The Jew as Other: A Century of English Caricatures 1730-1830

The Jew Beauties. A Whimsical Song;—Sung by Mr. Fawcett, at Covent Garden Theatre

London, August 12, 1806
Published by Laurie — Whittle, 53 Fleet Street
Drypoint engraving, aquatint, hand-colored with water color, letterpress type
[28.6 x 21.9 cm]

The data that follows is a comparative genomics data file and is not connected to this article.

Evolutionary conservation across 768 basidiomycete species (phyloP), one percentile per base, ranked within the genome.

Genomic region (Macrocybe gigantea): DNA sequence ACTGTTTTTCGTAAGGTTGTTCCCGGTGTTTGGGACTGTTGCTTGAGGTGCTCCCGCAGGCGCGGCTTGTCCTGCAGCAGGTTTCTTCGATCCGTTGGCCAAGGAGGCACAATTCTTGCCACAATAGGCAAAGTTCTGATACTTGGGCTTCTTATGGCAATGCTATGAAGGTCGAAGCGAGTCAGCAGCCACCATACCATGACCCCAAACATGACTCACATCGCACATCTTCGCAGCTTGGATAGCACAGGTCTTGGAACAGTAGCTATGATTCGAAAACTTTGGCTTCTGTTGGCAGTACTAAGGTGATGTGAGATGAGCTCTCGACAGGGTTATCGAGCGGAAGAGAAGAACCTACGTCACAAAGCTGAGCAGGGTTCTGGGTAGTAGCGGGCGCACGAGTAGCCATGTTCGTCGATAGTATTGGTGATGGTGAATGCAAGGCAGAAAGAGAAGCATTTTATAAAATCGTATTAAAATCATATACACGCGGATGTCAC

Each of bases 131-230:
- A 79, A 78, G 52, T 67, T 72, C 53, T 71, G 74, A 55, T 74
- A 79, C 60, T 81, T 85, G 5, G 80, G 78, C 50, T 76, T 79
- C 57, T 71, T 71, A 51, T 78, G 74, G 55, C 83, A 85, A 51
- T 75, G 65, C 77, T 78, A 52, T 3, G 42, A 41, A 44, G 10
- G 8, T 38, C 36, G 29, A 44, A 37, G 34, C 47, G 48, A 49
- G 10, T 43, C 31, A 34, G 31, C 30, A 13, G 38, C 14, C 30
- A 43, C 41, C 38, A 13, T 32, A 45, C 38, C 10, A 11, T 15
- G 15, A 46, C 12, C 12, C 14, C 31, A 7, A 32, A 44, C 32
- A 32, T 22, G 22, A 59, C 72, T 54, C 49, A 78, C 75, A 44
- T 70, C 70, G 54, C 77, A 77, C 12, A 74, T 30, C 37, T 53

This print shows a fashionably dressed young Jew apprehensively turning aside from a young Jewess who is threatening him with her fists. On the wall are three prints of boxers, the middle one marked The Game Chicken (the nickname of Henry Pearce, the Champion of England, defeated in 1805). Beneath the illustration appears the text of a song sung at Covent Garden by the comedian, John Fawcett (1769-1837), who often mimicked the English pronunciation of Jews. The comic song retells in exaggerated Jewish dialect the misfortunes of young Mr. Aaron in endeavoring to find himself a wife. His first love marries someone else, the father of the second refuses to sell him a wedding ring at a price they can agree, and the third, Miss Moses, learns to box and scares him away: Miss Moses took lessons of her broder, how to use de pretty little fist of her own; / And I vash obliged to leave off ma visits at dat end of de town. The engraving comments satirically on the success of the Jews as boxers. Comical songs, usually in similar dialect, about the putative antics of the Jews were very popular in the early years of the nineteenth century. Many are collected in The Universal Songster, or, Museum of Mirth, 3 vols., 1825-6. The firm of Laurie and Whittle made a reputation as a publisher of illustrated sheets of popular songs